EXPANDING networks and reducing the need for access permits will continue to boost freight efficiency according to a productivity blueprint released by the National Heavy Vehicle Regulator.

NHVR CEO Sal Petroccitto said the Plan would assist Australia’s 425 road managers to co-ordinate their approach to addressing Australia’s growing road freight task.

“Importantly this Plan includes a series of short, medium and long-term actions driven by data and information of freight movements across Australia,” he said.

“The NHVR will use this as a pathway to provide information to road managers to remove key pinch points across Australia’s heavy vehicle network.”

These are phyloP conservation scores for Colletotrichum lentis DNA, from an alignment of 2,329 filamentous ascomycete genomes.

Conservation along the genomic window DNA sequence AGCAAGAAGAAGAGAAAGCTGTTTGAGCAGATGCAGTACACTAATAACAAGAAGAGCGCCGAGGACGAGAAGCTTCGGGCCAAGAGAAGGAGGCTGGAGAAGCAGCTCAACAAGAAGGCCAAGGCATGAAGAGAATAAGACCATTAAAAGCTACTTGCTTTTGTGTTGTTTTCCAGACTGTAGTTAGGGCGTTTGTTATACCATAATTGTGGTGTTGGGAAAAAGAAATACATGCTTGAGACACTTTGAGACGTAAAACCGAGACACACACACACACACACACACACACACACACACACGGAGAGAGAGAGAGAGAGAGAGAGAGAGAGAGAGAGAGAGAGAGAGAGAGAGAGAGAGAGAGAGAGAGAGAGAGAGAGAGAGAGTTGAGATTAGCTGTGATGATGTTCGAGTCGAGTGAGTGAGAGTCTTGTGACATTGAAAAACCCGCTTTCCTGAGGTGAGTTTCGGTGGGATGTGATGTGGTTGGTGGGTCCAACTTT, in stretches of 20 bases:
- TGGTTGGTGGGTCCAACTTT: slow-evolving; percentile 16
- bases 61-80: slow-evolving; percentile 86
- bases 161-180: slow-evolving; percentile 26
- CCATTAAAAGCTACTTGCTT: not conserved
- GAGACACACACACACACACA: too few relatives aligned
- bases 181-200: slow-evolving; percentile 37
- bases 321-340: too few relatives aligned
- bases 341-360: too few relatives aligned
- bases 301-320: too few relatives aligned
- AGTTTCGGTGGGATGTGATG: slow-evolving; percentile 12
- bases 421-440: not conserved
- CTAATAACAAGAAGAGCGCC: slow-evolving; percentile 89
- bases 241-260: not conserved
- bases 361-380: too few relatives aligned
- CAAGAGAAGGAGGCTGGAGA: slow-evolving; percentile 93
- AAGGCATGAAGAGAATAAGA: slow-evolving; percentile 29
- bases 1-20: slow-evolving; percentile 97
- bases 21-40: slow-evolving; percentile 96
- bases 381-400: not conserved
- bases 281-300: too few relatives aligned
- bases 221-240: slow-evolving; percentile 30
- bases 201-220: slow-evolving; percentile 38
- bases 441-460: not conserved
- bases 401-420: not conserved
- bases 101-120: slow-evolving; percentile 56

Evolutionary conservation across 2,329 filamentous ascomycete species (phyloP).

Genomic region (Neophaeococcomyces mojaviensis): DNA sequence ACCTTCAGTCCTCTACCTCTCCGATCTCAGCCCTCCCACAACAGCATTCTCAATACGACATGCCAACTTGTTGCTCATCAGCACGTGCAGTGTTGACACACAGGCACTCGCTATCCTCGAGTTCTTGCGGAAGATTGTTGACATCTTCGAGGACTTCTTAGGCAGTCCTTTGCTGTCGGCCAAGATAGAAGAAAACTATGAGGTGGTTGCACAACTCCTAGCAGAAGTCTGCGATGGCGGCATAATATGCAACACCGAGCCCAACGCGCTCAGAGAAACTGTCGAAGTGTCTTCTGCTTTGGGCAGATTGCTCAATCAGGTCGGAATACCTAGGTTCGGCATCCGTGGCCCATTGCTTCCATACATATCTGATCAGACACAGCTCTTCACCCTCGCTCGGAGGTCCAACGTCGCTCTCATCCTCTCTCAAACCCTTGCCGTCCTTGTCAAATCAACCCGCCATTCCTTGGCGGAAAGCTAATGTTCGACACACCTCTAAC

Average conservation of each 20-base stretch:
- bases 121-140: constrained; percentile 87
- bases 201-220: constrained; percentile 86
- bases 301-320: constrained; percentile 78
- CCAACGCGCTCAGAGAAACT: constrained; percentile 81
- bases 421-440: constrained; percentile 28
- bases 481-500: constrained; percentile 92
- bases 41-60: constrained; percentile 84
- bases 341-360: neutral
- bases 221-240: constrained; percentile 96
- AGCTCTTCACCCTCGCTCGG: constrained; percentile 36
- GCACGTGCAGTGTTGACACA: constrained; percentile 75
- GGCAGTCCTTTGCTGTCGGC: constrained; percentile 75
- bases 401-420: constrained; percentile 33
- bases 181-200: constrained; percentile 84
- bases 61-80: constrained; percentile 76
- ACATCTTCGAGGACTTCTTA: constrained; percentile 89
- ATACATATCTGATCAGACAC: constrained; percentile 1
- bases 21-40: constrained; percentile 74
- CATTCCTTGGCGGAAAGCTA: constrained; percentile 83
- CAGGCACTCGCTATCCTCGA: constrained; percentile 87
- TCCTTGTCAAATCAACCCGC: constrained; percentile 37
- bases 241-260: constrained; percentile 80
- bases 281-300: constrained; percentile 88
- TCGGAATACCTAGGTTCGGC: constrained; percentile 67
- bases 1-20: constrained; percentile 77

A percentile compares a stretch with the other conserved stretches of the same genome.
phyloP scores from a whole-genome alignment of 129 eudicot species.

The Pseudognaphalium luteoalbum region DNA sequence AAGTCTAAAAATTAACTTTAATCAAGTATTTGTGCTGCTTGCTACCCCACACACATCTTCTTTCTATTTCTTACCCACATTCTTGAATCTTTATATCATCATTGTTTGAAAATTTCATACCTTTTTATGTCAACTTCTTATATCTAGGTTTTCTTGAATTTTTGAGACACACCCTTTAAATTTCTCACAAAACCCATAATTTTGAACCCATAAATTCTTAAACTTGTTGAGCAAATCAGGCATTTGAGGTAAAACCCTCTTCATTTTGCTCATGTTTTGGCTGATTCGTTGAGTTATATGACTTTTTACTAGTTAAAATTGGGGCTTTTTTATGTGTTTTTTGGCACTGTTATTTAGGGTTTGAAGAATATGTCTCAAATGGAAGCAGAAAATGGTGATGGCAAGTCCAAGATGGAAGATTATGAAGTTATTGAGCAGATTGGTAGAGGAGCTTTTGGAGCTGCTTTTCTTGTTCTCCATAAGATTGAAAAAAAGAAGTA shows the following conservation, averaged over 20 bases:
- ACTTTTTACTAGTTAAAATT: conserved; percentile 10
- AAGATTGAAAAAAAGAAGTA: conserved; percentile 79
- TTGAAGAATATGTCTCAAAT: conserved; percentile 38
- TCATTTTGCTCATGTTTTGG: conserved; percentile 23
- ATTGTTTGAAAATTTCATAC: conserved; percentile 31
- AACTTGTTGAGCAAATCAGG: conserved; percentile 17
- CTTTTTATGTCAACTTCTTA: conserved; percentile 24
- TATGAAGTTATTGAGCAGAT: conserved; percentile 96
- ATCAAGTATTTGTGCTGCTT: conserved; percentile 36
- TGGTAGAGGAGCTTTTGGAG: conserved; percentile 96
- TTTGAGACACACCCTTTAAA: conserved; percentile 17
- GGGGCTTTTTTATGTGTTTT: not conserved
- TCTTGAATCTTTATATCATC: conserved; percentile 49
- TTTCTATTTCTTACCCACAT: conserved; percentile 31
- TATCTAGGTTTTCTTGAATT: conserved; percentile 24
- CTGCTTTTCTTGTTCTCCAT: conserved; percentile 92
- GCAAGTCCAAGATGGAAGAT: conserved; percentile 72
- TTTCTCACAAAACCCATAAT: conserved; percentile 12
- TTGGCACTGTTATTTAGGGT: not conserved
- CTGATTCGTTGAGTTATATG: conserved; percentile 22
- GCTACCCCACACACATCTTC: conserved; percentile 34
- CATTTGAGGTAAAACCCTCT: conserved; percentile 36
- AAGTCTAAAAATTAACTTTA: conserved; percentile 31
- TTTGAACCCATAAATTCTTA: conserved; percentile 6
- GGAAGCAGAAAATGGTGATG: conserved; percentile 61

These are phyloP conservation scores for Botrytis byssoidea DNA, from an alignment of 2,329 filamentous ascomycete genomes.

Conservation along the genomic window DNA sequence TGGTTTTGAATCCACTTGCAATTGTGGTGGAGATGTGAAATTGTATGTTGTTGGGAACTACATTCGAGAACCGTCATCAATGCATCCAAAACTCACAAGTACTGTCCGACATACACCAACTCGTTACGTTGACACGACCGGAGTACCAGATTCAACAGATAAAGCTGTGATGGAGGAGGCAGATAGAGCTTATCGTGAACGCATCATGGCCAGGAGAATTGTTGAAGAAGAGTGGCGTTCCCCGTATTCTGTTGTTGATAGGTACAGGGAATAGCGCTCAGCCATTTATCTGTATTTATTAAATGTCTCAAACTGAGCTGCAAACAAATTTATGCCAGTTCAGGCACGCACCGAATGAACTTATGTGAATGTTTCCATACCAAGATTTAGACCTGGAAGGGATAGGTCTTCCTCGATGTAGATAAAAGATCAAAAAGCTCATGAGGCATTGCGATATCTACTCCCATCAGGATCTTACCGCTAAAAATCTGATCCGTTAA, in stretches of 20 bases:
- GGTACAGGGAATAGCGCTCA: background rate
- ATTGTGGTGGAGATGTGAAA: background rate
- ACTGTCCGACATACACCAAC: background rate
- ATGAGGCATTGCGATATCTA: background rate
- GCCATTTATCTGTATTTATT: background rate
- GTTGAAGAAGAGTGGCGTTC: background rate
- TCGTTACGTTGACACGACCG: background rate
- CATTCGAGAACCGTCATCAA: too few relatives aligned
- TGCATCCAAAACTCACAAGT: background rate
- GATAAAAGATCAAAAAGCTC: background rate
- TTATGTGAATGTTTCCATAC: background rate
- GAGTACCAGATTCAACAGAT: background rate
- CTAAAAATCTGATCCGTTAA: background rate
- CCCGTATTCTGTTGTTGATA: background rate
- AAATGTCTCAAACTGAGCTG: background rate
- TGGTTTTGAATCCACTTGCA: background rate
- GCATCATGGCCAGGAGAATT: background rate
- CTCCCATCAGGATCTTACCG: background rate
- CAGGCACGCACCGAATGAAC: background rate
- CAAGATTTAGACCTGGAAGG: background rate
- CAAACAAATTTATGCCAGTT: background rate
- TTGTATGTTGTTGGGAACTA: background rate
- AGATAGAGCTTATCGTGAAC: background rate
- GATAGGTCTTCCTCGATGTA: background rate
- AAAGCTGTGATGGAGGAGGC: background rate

The NHVR conducted consultation on the Plan last year, engaging more than 50 groups across government and industry.


South Australian infrastructure and transport minister Corey Wingard said the NHVR’s Heavy Vehicle Productivity Plan 2020-25 was an important document to ensure governments and road managers were taking steps to meet Australia’s future freight growth.

“The Plan outlines important objectives, including partnering with local governments to build capability and promoting more productive heavy vehicles that are better for the environment and communities, as well as providing certainty and consistency with access,” Mr Wingard said.

He said there have been benefits from the notices covered under the South Australia Load Carrying Vehicle’s Operator’s Guide, updated in July and the National Class 2 Road Train Notice, released in June.

“Both updates have allowed increased height, width and mass on dedicated heavy vehicle networks across South Australia, which allows more goods to be delivered safely and reduces the number of vehicles on the road.”